South West Wales

Mother's concerns over disabled care services in Swansea

Karen Struel-White and her son Sam Image copyright Karen Struel-White
Image caption Karen Struel-White says she fears for Sam if he can no longer attend the day centre

A mother whose autistic son attends a day care centre in Swansea fears he and other vulnerable adults are becoming victims of council cuts.

Karen Struel-White, from Murton, said a meeting of parents at the Grand Theatre on Tuesday will discuss the changes.

She claimed they are being "kept in the dark" about what is going to happen to their children.

But Swansea council said no decisions have been made and all options are under consideration.

Sam Struel-White, 22, attends the West Cross day care centre five days a week, enjoying activities including computing, bowling, playing golf and swimming.

His mother said parents were told earlier this summer that there were going to be changes to the day care services for Sam and other adults who attend the centre, but they had not heard anything since.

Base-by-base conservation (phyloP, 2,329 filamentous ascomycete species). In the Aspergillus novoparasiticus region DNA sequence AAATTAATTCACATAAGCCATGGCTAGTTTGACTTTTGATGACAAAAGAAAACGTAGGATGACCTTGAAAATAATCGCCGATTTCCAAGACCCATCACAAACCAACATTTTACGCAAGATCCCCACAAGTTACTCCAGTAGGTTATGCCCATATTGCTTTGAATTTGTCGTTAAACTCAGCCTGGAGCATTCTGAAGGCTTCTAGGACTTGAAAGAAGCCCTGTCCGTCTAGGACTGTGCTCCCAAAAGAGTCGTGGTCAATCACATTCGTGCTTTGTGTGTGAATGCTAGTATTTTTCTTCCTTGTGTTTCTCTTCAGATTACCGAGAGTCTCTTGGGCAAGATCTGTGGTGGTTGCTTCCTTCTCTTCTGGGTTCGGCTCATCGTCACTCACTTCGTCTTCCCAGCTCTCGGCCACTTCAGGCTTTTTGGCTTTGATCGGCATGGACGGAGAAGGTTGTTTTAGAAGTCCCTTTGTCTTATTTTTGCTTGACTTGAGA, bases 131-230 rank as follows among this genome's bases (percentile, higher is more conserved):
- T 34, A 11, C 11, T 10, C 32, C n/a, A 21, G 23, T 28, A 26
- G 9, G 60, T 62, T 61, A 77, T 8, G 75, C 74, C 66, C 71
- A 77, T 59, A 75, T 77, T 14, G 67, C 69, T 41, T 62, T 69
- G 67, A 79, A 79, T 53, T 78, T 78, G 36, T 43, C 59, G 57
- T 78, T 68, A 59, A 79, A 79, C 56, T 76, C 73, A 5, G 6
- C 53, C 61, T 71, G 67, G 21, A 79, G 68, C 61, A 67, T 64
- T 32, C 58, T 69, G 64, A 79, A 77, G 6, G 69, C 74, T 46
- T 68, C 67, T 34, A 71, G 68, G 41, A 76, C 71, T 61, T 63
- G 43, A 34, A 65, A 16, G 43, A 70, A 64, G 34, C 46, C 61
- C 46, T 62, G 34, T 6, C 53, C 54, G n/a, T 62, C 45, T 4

'Protected from cuts'

She added they were told the council was trying to save £800,000 a year as it coped with central government funding cuts.

"But that's not a lot of money in the overall scheme of things, is it?" said Ms Struel-White.

"I feel that vulnerable young - and older adults - should be protected from cuts. And the way Swansea council is going about this is not right.

"Whatever they decide to do with the services, it is still going to cost money."

Ms Struel-White said parents attending the centres had been told their children would be assessed, but this had not yet started.

She added: "The staff (at West Cross) are amazing. My fear is Sam is going to be put somewhere where the staff don't know him, and they don't know his needs."


A spokesperson for Swansea council said a consultation on the future of four day care centres - West Cross, Glandwr, The Beeches and Abergelli - was under way and staff have already talked to over 100 family members.

The council is looking at how services are provided now and over coming years, and the consultation with service users, carers, council staff and other interested organisations will help it make the decisions.

Service users and their families would be kept fully informed with a decision is expected before Christmas.

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